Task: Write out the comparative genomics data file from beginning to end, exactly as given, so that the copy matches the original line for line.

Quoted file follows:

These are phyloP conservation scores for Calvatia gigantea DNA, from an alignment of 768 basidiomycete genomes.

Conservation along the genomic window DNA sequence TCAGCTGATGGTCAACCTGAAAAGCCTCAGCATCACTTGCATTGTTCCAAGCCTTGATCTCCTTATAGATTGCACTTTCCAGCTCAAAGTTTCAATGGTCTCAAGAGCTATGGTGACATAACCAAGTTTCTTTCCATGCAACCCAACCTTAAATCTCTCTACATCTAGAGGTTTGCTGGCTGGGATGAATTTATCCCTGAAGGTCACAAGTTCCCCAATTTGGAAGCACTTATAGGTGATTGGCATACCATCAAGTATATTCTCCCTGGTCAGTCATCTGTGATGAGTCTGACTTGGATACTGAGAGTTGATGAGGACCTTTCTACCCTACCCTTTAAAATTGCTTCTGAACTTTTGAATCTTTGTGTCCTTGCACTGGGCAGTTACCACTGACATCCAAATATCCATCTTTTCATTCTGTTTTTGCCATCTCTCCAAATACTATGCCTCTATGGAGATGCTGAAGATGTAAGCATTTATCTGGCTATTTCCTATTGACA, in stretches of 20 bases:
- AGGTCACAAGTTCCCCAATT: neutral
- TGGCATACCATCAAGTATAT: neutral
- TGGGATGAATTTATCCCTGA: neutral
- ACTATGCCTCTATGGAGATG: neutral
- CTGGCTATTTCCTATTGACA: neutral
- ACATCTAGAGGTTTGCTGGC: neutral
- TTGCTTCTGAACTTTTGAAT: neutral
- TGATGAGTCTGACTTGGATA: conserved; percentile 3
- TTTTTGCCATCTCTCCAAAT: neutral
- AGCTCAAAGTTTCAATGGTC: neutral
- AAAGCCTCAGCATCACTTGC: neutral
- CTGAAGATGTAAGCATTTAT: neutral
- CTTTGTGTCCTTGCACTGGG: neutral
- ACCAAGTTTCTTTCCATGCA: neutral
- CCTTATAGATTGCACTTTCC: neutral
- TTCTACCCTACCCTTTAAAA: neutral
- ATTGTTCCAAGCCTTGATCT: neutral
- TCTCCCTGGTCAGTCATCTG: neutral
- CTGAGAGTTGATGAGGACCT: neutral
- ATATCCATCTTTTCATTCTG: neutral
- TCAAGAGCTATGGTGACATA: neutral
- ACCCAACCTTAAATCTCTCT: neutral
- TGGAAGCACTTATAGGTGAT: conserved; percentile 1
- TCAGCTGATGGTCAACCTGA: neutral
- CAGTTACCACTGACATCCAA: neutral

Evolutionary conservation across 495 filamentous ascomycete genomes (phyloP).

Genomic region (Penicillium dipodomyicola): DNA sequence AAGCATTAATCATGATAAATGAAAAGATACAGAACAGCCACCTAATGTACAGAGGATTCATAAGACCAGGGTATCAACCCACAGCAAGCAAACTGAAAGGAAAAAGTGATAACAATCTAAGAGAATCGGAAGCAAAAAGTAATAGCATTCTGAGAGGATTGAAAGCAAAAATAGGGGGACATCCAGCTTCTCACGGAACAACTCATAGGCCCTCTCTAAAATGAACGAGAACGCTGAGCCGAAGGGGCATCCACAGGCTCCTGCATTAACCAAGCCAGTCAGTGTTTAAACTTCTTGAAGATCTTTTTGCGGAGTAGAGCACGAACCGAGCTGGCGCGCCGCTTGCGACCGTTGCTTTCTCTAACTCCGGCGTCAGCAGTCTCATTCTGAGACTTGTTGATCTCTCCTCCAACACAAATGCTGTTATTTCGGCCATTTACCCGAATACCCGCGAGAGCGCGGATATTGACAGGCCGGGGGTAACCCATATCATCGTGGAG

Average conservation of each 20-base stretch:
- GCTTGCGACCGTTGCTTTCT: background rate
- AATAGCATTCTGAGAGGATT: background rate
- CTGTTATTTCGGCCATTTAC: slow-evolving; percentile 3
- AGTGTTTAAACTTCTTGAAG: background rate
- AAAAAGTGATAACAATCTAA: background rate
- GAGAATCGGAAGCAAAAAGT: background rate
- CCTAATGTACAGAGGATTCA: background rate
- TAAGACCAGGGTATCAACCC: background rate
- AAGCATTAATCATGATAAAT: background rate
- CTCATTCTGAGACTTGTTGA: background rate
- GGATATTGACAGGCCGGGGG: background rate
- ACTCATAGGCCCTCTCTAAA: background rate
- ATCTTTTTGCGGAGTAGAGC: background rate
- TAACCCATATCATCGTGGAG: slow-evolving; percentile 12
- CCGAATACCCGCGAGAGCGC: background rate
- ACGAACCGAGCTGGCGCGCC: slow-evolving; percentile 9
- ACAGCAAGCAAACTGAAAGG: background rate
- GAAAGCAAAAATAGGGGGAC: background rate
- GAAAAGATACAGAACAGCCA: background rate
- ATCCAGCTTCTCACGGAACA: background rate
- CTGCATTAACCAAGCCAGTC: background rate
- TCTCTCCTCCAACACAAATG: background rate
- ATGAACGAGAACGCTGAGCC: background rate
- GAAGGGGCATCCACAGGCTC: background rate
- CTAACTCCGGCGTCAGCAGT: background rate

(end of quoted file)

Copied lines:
These are phyloP conservation scores for Calvatia gigantea DNA, from an alignment of 768 basidiomycete genomes.

Conservation along the genomic window DNA sequence TCAGCTGATGGTCAACCTGAAAAGCCTCAGCATCACTTGCATTGTTCCAAGCCTTGATCTCCTTATAGATTGCACTTTCCAGCTCAAAGTTTCAATGGTCTCAAGAGCTATGGTGACATAACCAAGTTTCTTTCCATGCAACCCAACCTTAAATCTCTCTACATCTAGAGGTTTGCTGGCTGGGATGAATTTATCCCTGAAGGTCACAAGTTCCCCAATTTGGAAGCACTTATAGGTGATTGGCATACCATCAAGTATATTCTCCCTGGTCAGTCATCTGTGATGAGTCTGACTTGGATACTGAGAGTTGATGAGGACCTTTCTACCCTACCCTTTAAAATTGCTTCTGAACTTTTGAATCTTTGTGTCCTTGCACTGGGCAGTTACCACTGACATCCAAATATCCATCTTTTCATTCTGTTTTTGCCATCTCTCCAAATACTATGCCTCTATGGAGATGCTGAAGATGTAAGCATTTATCTGGCTATTTCCTATTGACA, in stretches of 20 bases:
- AGGTCACAAGTTCCCCAATT: neutral
- TGGCATACCATCAAGTATAT: neutral
- TGGGATGAATTTATCCCTGA: neutral
- ACTATGCCTCTATGGAGATG: neutral
- CTGGCTATTTCCTATTGACA: neutral
- ACATCTAGAGGTTTGCTGGC: neutral
- TTGCTTCTGAACTTTTGAAT: neutral
- TGATGAGTCTGACTTGGATA: conserved; percentile 3
- TTTTTGCCATCTCTCCAAAT: neutral
- AGCTCAAAGTTTCAATGGTC: neutral
- AAAGCCTCAGCATCACTTGC: neutral
- CTGAAGATGTAAGCATTTAT: neutral
- CTTTGTGTCCTTGCACTGGG: neutral
- ACCAAGTTTCTTTCCATGCA: neutral
- CCTTATAGATTGCACTTTCC: neutral
- TTCTACCCTACCCTTTAAAA: neutral
- ATTGTTCCAAGCCTTGATCT: neutral
- TCTCCCTGGTCAGTCATCTG: neutral
- CTGAGAGTTGATGAGGACCT: neutral
- ATATCCATCTTTTCATTCTG: neutral
- TCAAGAGCTATGGTGACATA: neutral
- ACCCAACCTTAAATCTCTCT: neutral
- TGGAAGCACTTATAGGTGAT: conserved; percentile 1
- TCAGCTGATGGTCAACCTGA: neutral
- CAGTTACCACTGACATCCAA: neutral

Evolutionary conservation across 495 filamentous ascomycete genomes (phyloP).

Genomic region (Penicillium dipodomyicola): DNA sequence AAGCATTAATCATGATAAATGAAAAGATACAGAACAGCCACCTAATGTACAGAGGATTCATAAGACCAGGGTATCAACCCACAGCAAGCAAACTGAAAGGAAAAAGTGATAACAATCTAAGAGAATCGGAAGCAAAAAGTAATAGCATTCTGAGAGGATTGAAAGCAAAAATAGGGGGACATCCAGCTTCTCACGGAACAACTCATAGGCCCTCTCTAAAATGAACGAGAACGCTGAGCCGAAGGGGCATCCACAGGCTCCTGCATTAACCAAGCCAGTCAGTGTTTAAACTTCTTGAAGATCTTTTTGCGGAGTAGAGCACGAACCGAGCTGGCGCGCCGCTTGCGACCGTTGCTTTCTCTAACTCCGGCGTCAGCAGTCTCATTCTGAGACTTGTTGATCTCTCCTCCAACACAAATGCTGTTATTTCGGCCATTTACCCGAATACCCGCGAGAGCGCGGATATTGACAGGCCGGGGGTAACCCATATCATCGTGGAG

Average conservation of each 20-base stretch:
- GCTTGCGACCGTTGCTTTCT: background rate
- AATAGCATTCTGAGAGGATT: background rate
- CTGTTATTTCGGCCATTTAC: slow-evolving; percentile 3
- AGTGTTTAAACTTCTTGAAG: background rate
- AAAAAGTGATAACAATCTAA: background rate
- GAGAATCGGAAGCAAAAAGT: background rate
- CCTAATGTACAGAGGATTCA: background rate
- TAAGACCAGGGTATCAACCC: background rate
- AAGCATTAATCATGATAAAT: background rate
- CTCATTCTGAGACTTGTTGA: background rate
- GGATATTGACAGGCCGGGGG: background rate
- ACTCATAGGCCCTCTCTAAA: background rate
- ATCTTTTTGCGGAGTAGAGC: background rate
- TAACCCATATCATCGTGGAG: slow-evolving; percentile 12
- CCGAATACCCGCGAGAGCGC: background rate
- ACGAACCGAGCTGGCGCGCC: slow-evolving; percentile 9
- ACAGCAAGCAAACTGAAAGG: background rate
- GAAAGCAAAAATAGGGGGAC: background rate
- GAAAAGATACAGAACAGCCA: background rate
- ATCCAGCTTCTCACGGAACA: background rate
- CTGCATTAACCAAGCCAGTC: background rate
- TCTCTCCTCCAACACAAATG: background rate
- ATGAACGAGAACGCTGAGCC: background rate
- GAAGGGGCATCCACAGGCTC: background rate
- CTAACTCCGGCGTCAGCAGT: background rate